History Raises A Red Flag On Budget Talks

The state Legislature’s fiscal committees have started public hearings on Governor Andrew Cuomo’s 2019-2020 proposed state budget and there are early warning signs.

These annual hearings are a key step in New York’s budget adoption process. For starters, they give individual legislators like myself the chance to question, in detail, state agency heads and other state officials on the Cuomo plan. We also hear directly from numerous advocacy groups on the anticipated impact on programs and services that reach into and make an enormous difference for local communities.

In other words, this part of the process offer legislators the chance to look behind the governor’s numbers and hear the rest of the story. This year’s hearings continue until late February. The full schedule is available on my Senate website, omara.nysenate.gov, where you can also watch the hearings live (and access archived videos of previously held hearings).

I’ll share a few early concerns, including:

    -The elimination of Aid and Incentives to Municipalities (AIM) funding for most of the towns and villages across the Southern Tier and Finger Lakes regions. This cut took mayors and other local leaders by surprise, and it has quickly become a flashpoint of concern. AIM is the largest single source of state revenue sharing. It’s estimated that the Cuomo cut will eliminate AIM for 1,328 of New York’s 1,465 towns and villages unless it’s restored by the Legislature
    -The elimination of approximately $15 million for specific and long-standing agricultural programs and services
    -The elimination of a $65-million “Extreme Winter Recovery” allocation that has become essential for municipalities to address the maintenance of local roads and bridges. On top of this cut, the governor once again keeps funding flat for the Consolidated Highway Improvement Program (CHIPS).

In short, as I feared, Governor Cuomo’s proposed budget does not protect critical state support for regional municipalities or for specifically vital agricultural programs and services. Putting the fate of this funding in the hands of the current leaders of the Senate and Assembly spells trouble for localities, agriculture, and roads and bridges, especially upstate.

In the past, when Republicans held a majority in the state Senate, we quickly rejected cuts like these when the governor proposed them. Then we fought to restore them, year after year. I have not yet heard any similar outcry of opposition from current legislative leaders.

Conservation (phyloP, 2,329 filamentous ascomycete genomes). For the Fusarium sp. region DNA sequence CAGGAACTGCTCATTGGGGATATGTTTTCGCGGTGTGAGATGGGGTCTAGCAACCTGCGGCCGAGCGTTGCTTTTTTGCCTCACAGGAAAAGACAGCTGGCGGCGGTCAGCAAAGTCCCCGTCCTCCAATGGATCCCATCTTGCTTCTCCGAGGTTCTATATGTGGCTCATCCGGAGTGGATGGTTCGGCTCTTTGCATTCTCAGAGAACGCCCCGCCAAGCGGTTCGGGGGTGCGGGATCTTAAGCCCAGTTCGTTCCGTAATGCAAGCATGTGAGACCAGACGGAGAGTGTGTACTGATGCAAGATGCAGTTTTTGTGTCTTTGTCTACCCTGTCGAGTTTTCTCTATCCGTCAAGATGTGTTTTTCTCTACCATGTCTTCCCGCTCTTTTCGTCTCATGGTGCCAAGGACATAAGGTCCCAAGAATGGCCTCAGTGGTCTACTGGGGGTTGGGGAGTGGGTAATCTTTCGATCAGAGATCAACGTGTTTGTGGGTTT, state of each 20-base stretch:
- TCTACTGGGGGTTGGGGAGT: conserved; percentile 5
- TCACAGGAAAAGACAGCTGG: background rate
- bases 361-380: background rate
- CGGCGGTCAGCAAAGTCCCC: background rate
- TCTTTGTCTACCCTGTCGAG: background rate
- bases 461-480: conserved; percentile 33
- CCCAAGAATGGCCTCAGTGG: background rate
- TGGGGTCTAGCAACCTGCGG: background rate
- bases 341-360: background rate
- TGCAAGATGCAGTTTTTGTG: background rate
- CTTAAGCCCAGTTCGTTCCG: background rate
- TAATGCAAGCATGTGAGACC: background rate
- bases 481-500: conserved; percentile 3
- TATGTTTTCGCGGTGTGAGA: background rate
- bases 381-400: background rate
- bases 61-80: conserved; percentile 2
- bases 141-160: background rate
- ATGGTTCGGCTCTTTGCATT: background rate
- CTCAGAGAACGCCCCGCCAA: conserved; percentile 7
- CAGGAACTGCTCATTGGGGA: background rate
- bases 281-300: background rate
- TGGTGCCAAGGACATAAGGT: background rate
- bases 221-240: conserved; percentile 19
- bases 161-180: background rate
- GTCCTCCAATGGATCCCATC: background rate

For example, in 2018, Senate Republicans fought to restore more than $10 million in agricultural program funding cuts Governor Cuomo proposed in the 2018-2019 state budget. From 2011 to last year, we prioritized restorations totaling more than $50 million. Among other programs and institutions the governor’s 2019-20 proposed budget leaves hanging are the Wine and Grape Foundation, Future Farmers of America (FFA), Tractor Rollover Prevention Program, FarmNet (Farm Family Assistance), Local Fair Assistance, and the Cornell Diagnostic Lab. Other vital Cornell research and study programs are also impacted including those invaluable to the dairy industry, food safety research and study, disease detection and prevention, honeybee die-off, invasive species, pesticide use, and rabies prevention and treatment.

Senate Republicans will continue to stand up and speak out for our municipalities and farmers. That will not change. We will continue to oppose any state government actions putting them at risk.

Nevertheless, with this critical funding left up in the air for now, I can only be concerned about who will be in their corner in the same way in 2019.

Simply put, history warns that some state Democratic leaders may not share the same level of commitment and that’s a major red flag at the start of state budget negotiations.

1 Comment

  1. Senator O’Mara, What is the projected revenue for Chemung county by implementing Gov. Cuomo’s call for a tax on internet sales in NYS? I’ve read that in Westchester county, they are projecting an additional $6 million in revenue from this act.

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